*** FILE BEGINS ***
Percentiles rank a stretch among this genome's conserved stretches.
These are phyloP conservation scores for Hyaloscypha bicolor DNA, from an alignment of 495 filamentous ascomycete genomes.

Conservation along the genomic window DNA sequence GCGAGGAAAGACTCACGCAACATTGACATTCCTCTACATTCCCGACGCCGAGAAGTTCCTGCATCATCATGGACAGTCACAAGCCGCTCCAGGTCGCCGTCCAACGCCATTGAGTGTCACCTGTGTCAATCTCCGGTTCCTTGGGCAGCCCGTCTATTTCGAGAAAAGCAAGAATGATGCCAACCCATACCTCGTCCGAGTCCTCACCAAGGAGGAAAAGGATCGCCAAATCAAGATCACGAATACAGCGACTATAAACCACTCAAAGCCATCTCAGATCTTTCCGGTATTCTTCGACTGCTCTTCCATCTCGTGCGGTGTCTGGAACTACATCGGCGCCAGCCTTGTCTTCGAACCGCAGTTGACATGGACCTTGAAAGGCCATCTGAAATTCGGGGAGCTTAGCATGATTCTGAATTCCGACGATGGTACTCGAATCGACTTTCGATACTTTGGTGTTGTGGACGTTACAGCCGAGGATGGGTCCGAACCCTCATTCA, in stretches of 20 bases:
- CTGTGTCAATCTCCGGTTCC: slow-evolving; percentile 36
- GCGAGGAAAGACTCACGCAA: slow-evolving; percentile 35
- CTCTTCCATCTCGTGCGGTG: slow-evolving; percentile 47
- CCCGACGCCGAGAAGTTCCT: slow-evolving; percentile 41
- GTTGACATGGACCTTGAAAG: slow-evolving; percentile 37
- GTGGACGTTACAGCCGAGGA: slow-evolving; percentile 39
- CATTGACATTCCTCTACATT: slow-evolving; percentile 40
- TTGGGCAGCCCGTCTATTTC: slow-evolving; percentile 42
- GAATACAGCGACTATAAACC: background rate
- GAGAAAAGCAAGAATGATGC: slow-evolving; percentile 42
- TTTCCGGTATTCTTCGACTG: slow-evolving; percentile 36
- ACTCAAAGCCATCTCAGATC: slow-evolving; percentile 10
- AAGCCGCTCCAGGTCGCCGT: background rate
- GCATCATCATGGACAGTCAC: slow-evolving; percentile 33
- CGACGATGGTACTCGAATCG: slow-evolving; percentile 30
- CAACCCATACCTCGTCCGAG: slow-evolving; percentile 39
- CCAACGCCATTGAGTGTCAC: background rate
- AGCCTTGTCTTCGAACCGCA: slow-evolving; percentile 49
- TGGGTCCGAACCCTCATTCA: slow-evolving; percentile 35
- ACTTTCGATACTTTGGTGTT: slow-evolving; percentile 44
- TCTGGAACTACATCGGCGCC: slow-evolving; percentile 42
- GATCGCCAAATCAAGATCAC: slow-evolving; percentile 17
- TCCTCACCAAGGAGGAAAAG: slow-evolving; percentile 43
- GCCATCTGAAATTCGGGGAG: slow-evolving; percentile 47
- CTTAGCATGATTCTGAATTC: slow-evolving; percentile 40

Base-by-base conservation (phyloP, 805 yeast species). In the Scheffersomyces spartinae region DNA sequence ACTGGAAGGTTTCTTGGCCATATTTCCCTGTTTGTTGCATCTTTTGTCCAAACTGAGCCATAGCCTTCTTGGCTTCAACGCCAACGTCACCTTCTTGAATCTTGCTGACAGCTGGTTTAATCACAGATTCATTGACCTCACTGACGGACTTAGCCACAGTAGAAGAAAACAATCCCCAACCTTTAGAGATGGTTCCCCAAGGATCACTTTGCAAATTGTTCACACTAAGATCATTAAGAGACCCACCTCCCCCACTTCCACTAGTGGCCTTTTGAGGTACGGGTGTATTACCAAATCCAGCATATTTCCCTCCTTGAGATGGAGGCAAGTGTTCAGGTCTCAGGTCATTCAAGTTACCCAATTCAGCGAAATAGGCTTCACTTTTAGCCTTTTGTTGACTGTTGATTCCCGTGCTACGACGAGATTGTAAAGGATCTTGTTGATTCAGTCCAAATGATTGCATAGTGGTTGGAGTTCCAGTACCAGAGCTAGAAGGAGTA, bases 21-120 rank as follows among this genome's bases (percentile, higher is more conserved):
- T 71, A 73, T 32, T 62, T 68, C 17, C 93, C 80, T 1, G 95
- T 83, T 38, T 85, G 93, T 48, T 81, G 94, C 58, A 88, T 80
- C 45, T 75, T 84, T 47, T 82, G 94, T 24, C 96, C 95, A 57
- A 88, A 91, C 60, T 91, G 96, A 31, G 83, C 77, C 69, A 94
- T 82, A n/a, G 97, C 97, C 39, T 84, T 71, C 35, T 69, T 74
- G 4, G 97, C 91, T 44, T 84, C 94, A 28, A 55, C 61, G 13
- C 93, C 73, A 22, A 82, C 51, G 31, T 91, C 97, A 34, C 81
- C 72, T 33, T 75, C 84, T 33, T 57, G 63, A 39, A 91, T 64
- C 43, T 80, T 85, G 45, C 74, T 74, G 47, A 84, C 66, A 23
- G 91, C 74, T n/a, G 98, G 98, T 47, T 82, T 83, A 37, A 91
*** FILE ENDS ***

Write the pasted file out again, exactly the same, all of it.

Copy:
Percentiles rank a stretch among this genome's conserved stretches.
These are phyloP conservation scores for Hyaloscypha bicolor DNA, from an alignment of 495 filamentous ascomycete genomes.

Conservation along the genomic window DNA sequence GCGAGGAAAGACTCACGCAACATTGACATTCCTCTACATTCCCGACGCCGAGAAGTTCCTGCATCATCATGGACAGTCACAAGCCGCTCCAGGTCGCCGTCCAACGCCATTGAGTGTCACCTGTGTCAATCTCCGGTTCCTTGGGCAGCCCGTCTATTTCGAGAAAAGCAAGAATGATGCCAACCCATACCTCGTCCGAGTCCTCACCAAGGAGGAAAAGGATCGCCAAATCAAGATCACGAATACAGCGACTATAAACCACTCAAAGCCATCTCAGATCTTTCCGGTATTCTTCGACTGCTCTTCCATCTCGTGCGGTGTCTGGAACTACATCGGCGCCAGCCTTGTCTTCGAACCGCAGTTGACATGGACCTTGAAAGGCCATCTGAAATTCGGGGAGCTTAGCATGATTCTGAATTCCGACGATGGTACTCGAATCGACTTTCGATACTTTGGTGTTGTGGACGTTACAGCCGAGGATGGGTCCGAACCCTCATTCA, in stretches of 20 bases:
- CTGTGTCAATCTCCGGTTCC: slow-evolving; percentile 36
- GCGAGGAAAGACTCACGCAA: slow-evolving; percentile 35
- CTCTTCCATCTCGTGCGGTG: slow-evolving; percentile 47
- CCCGACGCCGAGAAGTTCCT: slow-evolving; percentile 41
- GTTGACATGGACCTTGAAAG: slow-evolving; percentile 37
- GTGGACGTTACAGCCGAGGA: slow-evolving; percentile 39
- CATTGACATTCCTCTACATT: slow-evolving; percentile 40
- TTGGGCAGCCCGTCTATTTC: slow-evolving; percentile 42
- GAATACAGCGACTATAAACC: background rate
- GAGAAAAGCAAGAATGATGC: slow-evolving; percentile 42
- TTTCCGGTATTCTTCGACTG: slow-evolving; percentile 36
- ACTCAAAGCCATCTCAGATC: slow-evolving; percentile 10
- AAGCCGCTCCAGGTCGCCGT: background rate
- GCATCATCATGGACAGTCAC: slow-evolving; percentile 33
- CGACGATGGTACTCGAATCG: slow-evolving; percentile 30
- CAACCCATACCTCGTCCGAG: slow-evolving; percentile 39
- CCAACGCCATTGAGTGTCAC: background rate
- AGCCTTGTCTTCGAACCGCA: slow-evolving; percentile 49
- TGGGTCCGAACCCTCATTCA: slow-evolving; percentile 35
- ACTTTCGATACTTTGGTGTT: slow-evolving; percentile 44
- TCTGGAACTACATCGGCGCC: slow-evolving; percentile 42
- GATCGCCAAATCAAGATCAC: slow-evolving; percentile 17
- TCCTCACCAAGGAGGAAAAG: slow-evolving; percentile 43
- GCCATCTGAAATTCGGGGAG: slow-evolving; percentile 47
- CTTAGCATGATTCTGAATTC: slow-evolving; percentile 40

Base-by-base conservation (phyloP, 805 yeast species). In the Scheffersomyces spartinae region DNA sequence ACTGGAAGGTTTCTTGGCCATATTTCCCTGTTTGTTGCATCTTTTGTCCAAACTGAGCCATAGCCTTCTTGGCTTCAACGCCAACGTCACCTTCTTGAATCTTGCTGACAGCTGGTTTAATCACAGATTCATTGACCTCACTGACGGACTTAGCCACAGTAGAAGAAAACAATCCCCAACCTTTAGAGATGGTTCCCCAAGGATCACTTTGCAAATTGTTCACACTAAGATCATTAAGAGACCCACCTCCCCCACTTCCACTAGTGGCCTTTTGAGGTACGGGTGTATTACCAAATCCAGCATATTTCCCTCCTTGAGATGGAGGCAAGTGTTCAGGTCTCAGGTCATTCAAGTTACCCAATTCAGCGAAATAGGCTTCACTTTTAGCCTTTTGTTGACTGTTGATTCCCGTGCTACGACGAGATTGTAAAGGATCTTGTTGATTCAGTCCAAATGATTGCATAGTGGTTGGAGTTCCAGTACCAGAGCTAGAAGGAGTA, bases 21-120 rank as follows among this genome's bases (percentile, higher is more conserved):
- T 71, A 73, T 32, T 62, T 68, C 17, C 93, C 80, T 1, G 95
- T 83, T 38, T 85, G 93, T 48, T 81, G 94, C 58, A 88, T 80
- C 45, T 75, T 84, T 47, T 82, G 94, T 24, C 96, C 95, A 57
- A 88, A 91, C 60, T 91, G 96, A 31, G 83, C 77, C 69, A 94
- T 82, A n/a, G 97, C 97, C 39, T 84, T 71, C 35, T 69, T 74
- G 4, G 97, C 91, T 44, T 84, C 94, A 28, A 55, C 61, G 13
- C 93, C 73, A 22, A 82, C 51, G 31, T 91, C 97, A 34, C 81
- C 72, T 33, T 75, C 84, T 33, T 57, G 63, A 39, A 91, T 64
- C 43, T 80, T 85, G 45, C 74, T 74, G 47, A 84, C 66, A 23
- G 91, C 74, T n/a, G 98, G 98, T 47, T 82, T 83, A 37, A 91